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Hunt discusses North Texas pollen season and how it is affected by climate change

Andrew Hunt in lab
Andrew Hunt, associate professor of earth and environmental sciences

Bad news, Texans. The state is currently at peak “cedar fever” season.

Cedar fever isn’t actually a fever, but instead a severe allergic reaction to Juniperus ashei pollen, commonly known as mountain cedar. Some residents of Texas and surrounding states at this time of year suffer from itchy eyes, runny noses and sneezing associated with the pollen from mountain cedar trees in the Texas Hill Country.

Andrew Hunt, a University of Texas at Arlington associate professor and associate chair of the Earth and Environmental Sciences Department, says his current research interest is determining the relationship between asthma/allergies and environmental exposures.

“Global warming changes the scope of exposure to certain pollen types,” Hunt said.

In this UTA five-question interview, Hunt explains how climate change affects pollen counts, and how Texans with allergies can battle back against mountain cedar.

  1. HOW DO SCIENTISTS AND METEOROLOGISTS COUNT THE POLLEN IN THE AIR?

An air sample is taken, and the collected particulate material is prepared on a microscope slide. A certified technician identifies and counts the different pollen grains on the slide.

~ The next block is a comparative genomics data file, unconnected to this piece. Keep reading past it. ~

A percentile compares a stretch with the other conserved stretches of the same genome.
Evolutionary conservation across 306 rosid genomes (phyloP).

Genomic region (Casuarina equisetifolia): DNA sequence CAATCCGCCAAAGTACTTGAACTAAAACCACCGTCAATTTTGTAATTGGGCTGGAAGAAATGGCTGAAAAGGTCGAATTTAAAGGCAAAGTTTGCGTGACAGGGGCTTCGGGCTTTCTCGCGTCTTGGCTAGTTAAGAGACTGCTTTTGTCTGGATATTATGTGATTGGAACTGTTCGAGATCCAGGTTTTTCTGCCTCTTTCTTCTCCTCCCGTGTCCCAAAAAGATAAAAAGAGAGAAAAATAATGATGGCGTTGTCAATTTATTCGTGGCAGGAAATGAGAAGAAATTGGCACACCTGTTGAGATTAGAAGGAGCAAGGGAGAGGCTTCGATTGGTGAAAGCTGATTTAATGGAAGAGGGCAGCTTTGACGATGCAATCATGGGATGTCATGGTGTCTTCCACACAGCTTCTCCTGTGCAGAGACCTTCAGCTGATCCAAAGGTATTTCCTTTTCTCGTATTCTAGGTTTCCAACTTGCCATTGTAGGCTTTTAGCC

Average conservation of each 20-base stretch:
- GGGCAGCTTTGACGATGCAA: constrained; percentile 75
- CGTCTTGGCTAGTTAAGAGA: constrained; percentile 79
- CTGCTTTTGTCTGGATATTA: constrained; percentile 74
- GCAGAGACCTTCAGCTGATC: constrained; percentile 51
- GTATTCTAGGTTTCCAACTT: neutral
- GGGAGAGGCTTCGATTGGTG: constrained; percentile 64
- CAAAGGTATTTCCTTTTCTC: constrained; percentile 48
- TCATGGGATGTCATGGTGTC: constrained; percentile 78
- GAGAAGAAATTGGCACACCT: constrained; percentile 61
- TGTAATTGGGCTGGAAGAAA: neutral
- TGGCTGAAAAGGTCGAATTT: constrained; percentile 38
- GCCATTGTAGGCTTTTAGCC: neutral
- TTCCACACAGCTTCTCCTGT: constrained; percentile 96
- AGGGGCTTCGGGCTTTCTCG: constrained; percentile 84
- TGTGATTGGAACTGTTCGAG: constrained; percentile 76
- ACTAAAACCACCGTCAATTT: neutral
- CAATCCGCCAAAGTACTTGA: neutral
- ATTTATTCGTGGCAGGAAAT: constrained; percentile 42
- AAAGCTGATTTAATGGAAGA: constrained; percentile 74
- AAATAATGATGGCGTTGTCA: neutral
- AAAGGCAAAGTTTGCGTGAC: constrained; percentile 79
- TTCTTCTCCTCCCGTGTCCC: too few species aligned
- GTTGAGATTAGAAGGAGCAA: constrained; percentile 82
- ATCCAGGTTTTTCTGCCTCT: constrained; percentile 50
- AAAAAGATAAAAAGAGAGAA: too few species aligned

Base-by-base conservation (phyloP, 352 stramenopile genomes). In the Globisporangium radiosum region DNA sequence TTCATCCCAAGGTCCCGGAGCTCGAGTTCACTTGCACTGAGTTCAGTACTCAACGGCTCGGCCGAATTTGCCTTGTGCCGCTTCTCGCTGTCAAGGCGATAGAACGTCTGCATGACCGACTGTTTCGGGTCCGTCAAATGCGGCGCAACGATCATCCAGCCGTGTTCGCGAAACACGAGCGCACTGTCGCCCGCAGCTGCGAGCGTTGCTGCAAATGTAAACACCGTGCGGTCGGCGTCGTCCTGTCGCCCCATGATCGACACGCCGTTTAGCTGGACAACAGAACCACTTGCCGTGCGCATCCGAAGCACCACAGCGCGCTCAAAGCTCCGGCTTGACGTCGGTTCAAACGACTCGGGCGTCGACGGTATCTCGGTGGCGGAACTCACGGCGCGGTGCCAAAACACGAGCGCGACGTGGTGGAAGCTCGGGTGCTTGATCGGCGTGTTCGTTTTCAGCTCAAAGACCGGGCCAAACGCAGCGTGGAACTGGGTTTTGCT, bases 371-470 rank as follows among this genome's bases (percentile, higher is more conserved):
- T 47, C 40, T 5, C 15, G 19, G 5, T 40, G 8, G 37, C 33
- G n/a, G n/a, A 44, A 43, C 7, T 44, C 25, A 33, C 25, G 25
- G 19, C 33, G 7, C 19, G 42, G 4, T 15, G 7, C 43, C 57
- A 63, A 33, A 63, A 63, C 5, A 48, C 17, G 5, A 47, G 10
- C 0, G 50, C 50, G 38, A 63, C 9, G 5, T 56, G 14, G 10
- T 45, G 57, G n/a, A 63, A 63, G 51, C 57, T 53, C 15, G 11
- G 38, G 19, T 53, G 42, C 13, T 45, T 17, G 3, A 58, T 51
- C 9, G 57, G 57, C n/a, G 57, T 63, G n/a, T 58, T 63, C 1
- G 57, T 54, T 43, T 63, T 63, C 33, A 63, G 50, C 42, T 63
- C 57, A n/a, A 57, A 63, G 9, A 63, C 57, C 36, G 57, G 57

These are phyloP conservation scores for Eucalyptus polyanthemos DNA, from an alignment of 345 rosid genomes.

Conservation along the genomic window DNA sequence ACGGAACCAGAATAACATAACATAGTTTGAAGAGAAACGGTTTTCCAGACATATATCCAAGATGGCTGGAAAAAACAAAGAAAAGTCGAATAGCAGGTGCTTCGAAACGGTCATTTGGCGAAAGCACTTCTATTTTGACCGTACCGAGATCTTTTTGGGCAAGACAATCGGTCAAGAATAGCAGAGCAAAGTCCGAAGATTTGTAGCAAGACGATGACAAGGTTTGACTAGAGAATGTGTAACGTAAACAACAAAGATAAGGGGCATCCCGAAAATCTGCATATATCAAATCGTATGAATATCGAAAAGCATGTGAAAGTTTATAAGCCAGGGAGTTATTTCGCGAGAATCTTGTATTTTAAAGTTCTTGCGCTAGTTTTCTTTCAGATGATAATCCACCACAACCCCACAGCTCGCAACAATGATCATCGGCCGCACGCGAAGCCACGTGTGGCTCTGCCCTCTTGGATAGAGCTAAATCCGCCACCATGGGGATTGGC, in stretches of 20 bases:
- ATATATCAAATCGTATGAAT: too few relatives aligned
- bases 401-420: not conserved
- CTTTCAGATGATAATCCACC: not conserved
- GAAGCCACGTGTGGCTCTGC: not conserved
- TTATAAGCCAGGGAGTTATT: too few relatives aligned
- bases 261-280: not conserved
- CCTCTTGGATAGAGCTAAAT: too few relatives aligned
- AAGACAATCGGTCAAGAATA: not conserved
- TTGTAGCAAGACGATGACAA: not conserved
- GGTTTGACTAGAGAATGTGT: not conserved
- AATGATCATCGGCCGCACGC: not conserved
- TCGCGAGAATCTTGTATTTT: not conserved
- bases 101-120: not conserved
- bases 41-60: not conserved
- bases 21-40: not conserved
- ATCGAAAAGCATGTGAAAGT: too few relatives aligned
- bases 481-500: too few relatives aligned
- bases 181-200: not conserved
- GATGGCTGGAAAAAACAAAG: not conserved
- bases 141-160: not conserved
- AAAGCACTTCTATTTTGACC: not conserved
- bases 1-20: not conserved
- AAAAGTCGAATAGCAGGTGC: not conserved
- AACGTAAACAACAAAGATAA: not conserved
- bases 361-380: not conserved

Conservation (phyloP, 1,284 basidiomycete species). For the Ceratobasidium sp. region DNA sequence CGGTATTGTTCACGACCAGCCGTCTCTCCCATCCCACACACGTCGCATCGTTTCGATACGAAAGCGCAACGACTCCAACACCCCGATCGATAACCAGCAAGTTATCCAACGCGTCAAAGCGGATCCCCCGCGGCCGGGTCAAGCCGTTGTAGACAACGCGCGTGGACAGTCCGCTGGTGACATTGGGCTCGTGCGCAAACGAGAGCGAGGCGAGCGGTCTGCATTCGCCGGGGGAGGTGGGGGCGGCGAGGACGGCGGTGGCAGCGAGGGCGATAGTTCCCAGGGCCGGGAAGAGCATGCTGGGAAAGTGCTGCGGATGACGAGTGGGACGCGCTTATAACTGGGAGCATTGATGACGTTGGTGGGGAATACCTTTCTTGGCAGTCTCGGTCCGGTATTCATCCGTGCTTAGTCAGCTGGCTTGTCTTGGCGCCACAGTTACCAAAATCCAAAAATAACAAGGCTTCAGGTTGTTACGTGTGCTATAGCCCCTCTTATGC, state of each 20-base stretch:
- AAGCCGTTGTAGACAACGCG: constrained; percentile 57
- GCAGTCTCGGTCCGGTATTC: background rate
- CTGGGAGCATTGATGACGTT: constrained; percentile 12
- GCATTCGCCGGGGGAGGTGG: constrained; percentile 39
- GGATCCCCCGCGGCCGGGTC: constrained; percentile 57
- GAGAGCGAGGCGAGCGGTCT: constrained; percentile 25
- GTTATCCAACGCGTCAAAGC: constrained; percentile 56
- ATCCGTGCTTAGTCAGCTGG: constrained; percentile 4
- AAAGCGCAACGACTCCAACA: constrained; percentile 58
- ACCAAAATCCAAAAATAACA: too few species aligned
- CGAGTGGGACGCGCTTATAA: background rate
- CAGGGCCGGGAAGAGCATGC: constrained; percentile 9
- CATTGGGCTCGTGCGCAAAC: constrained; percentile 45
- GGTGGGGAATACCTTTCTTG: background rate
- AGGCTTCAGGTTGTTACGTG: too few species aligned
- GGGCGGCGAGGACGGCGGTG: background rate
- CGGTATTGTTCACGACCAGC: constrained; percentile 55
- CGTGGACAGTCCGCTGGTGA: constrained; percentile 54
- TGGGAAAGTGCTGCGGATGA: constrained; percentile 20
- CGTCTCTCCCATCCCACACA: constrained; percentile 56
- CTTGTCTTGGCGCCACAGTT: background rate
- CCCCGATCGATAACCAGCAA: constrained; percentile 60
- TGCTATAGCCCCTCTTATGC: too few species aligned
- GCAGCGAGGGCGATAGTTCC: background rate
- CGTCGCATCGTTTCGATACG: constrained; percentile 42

1. WHAT IS THE PREVALENT POLLEN IN THE AIR RIGHT NOW?

In North Central Texas in January, the pollen of Juniperus ashei (mountain cedar) is at a peak. The mountain cedar pollen season runs from late December to February. Juniperus ashei is found most commonly in the Hill Country, but long-range transport can lead to the covering of the outdoor environment in North Central Texas in yellow dust. The pollen species of this tree is highly allergenic, producing widespread allergic rhinitis (watery eyes, runny nose and sneezing), known colloquially as "cedar fever."

  1. WHAT ARE POSSIBLE SOLUTIONS TO DEAL WITH THESE ALLERGIES?

When outdoors, there is no escaping this pollen. The primary solution is to stay indoors and have new air filters installed.

  1. DO FREEZES OR WET WEATHER HELP WITH THE AMOUNT OF POLLEN IN THE AIR OR LESSEN THE EFFECTS FOR THOSE WHO SUFFER FROM THE POLLEN?

Rain can remove airborne pollen by “wash-out.” Similarly, a prevailing northerly wind can lessen the impact of exposure and reduce symptomology.

  1. HOW DOES CLIMATE CHANGE AFFECT THE POLLEN?

Global warming can increase pollen exposure in several ways. First, by extending the growing season, giving plants more time to grow and produce more pollen. Second, a change in the distribution of the plants producing pollen, as new areas become suitable for growth. This leads to new communities being exposed. Also, it is thought that as atmospheric carbon dioxide increases, some plants that produce allergenic pollen will produce even more of it.